Does the future of sportswear manufacturing revolve around consumer customisation?

Bespoke products are traditionally the most costly for both consumers and manufacturers. For the latter, the tooling costs and man hours that have to be poured into a one-off project mean the final price to the customer can ultimately become bloated.

However, more people than ever before are looking to person​alise everything from electronics to clothing. The burden falls on manufacturers to find ways to offer increased levels of customisation, while keeping overall costs for all stakeholders down. This is no mean feat.

Changing production processes

Sportswear producers are leading the way in this regard. One of the biggest, Adidas, is making moves to revamp its production processes with the aim of offering even the average consumer a level of exclusivity in their purchases.

This means that a number of its factories will need to be updated – many of which are across Asia Pacific. In fact, over two-thirds (67 per cent) of the company's facilities are based in the region, with China, Vietnam, Korea, Indonesia and Japan all home to a number of production lines.

Adidas has its roots in Europe, where the company was established in Germany at the beginning of the 20th century. Since then, it has grown into one of the biggest manufacturers of sporting goods across the world.

The company's rapid expansion had globalisation at its core, and it now has a diverse portfolio of research and production centres – including those in Asia Pacific. 

Modernising to meet demand

Adidas is now making moves to appeal to more customers by twinning customisation with more fashion-orientated offerings.

​In regards to location, this could mean building more factories in Europe and modern​ising the existing ones around the world. The lead time for shipping products from the factories in Asia back to the company's home continent is around six weeks.

Growing market demand means that time needs to be saved. Adidas Chief Executive Herbert Hainer explained that the brand will do all it can to "bring production back to where the main markets are," while also going on to add that "[robotic production lines] can be anywhere," as reported by Reuters.

The company is confident it can improve processes in efforts to make its products more appealing to consumers. The core of its strategic business plan is based around devising innovative products and increasing the desirability of its offerings.

"Only what is new is relevant to the consumer. Therefore, we have to relentlessly focus on 'creating the new' for our consumers. And we have to constantly re-invent ourselves as an organisation to lead the change in our industry," Mr Hainer explained in a March 26 press release.

With the increases in production and streamlined manufacturing processes, Adidas is predicting that if it can indeed offer the level of customisation consumers desire, then the company's income could grow by as much as 15 per cent by the end of the decade.

Rivalry in the sector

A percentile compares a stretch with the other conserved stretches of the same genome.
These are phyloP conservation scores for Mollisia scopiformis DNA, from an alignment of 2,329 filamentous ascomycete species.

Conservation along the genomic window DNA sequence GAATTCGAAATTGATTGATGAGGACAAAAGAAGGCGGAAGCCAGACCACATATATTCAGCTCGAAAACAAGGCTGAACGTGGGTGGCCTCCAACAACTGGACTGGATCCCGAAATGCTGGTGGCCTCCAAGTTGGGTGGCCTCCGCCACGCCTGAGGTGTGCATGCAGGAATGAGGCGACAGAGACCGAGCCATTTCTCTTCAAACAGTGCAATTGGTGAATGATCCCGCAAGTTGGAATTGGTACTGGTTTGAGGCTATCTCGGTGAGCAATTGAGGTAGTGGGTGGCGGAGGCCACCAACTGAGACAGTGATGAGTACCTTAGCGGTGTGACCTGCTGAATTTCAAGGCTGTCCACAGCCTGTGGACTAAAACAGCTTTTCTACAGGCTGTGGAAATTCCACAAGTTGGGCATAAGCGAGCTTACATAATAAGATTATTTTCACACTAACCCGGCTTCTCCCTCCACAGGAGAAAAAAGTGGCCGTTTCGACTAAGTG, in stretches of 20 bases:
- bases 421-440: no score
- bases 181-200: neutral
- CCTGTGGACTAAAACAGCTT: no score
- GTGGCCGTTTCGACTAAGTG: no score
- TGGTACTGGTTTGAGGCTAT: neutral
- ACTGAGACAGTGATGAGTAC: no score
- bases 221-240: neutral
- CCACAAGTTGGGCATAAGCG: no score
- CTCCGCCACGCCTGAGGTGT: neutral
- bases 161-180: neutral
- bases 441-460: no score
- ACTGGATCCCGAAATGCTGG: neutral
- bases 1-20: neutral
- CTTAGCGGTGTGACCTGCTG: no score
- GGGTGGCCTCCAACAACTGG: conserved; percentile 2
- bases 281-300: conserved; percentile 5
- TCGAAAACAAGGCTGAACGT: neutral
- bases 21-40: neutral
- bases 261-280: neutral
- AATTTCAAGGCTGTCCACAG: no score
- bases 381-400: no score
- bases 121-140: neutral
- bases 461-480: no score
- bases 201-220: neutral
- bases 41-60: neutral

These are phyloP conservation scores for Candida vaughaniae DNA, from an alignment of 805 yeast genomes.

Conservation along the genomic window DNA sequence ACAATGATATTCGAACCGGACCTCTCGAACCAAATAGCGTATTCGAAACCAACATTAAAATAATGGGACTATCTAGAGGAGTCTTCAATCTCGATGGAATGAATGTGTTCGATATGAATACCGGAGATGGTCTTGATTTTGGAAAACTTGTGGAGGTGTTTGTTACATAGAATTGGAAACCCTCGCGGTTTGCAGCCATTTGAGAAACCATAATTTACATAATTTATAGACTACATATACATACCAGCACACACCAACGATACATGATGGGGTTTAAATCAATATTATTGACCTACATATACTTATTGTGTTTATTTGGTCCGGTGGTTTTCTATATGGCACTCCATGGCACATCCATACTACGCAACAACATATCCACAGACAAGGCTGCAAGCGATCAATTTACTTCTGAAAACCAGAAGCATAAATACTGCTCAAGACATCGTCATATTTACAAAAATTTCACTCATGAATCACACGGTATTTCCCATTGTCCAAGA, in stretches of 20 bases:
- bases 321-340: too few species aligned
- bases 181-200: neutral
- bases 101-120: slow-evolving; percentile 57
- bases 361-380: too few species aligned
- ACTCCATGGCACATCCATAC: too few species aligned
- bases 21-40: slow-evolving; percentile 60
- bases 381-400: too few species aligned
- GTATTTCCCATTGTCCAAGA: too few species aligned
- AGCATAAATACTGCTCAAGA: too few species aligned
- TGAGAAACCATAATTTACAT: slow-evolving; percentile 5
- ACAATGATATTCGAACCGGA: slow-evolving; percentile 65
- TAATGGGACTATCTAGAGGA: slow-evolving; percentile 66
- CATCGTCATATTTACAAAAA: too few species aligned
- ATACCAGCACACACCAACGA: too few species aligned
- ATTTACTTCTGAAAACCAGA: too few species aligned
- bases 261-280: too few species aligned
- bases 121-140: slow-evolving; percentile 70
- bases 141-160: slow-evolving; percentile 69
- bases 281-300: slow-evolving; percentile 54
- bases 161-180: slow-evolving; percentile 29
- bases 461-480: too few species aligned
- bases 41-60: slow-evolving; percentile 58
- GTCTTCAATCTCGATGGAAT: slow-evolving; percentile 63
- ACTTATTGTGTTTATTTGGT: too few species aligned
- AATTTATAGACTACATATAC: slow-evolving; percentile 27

Adidas isn't alone in trying to better its manufacturing efforts in the sportswear sector. Long-term sparring partner Nike has also recently made moves to stay ahead. At present, the company has 785 factories across the globe, which provide more than a million jobs – many of which are in the Asia Pacific.

Nike has also identified that the changing expectations are a key challenge on its supply change, with consumers not only seeking out the latest and best products, but wanting them more quickly too.

One way the company is doing this is being more progressive in its research and development practices. While many apparel companies are happy to go through the motions and use the tried and tested production techniques, Nike are trying to do things differently.

Industrial manufacturing and sportswear

A project that highlights this is the Nike Zvezdochka. While the name may be a mouthful, the unique footwear is out of this world – as much of the design inspiration came from the needs of astronauts in zero gravity environments.

Originally released over a decade ago, the shoe has been retooled and found its way back onto shelves in late 2014. 

"Often when you enter into a project, you don't know what you've learned until you start the next one. For the Zvezdochka, we knew we had broken new ground," explained Mark Parker, President and CEO of Nike.

The reason Mr Parker is so glowing in his assessment is that the footwear was produced using unique processes. Rather than rely on being stitched together like many sportswear items, it is the first product of its kind to be industrially designed and manufactured, with much of the outer part of the shoe injection moulded.

Going forward, this could open up new avenues for sportswear manufacturers. As customers demand customisable items, industrial manufacturing processes can not only deliver more quickly, they also hold the ability to produce new and innovative designs more regularly too.

Designing or manufacturing in Asia Pacific? Contact us at SOLIDWORKS to see how we can help inspire engineering innovation and improve every aspect of your product development.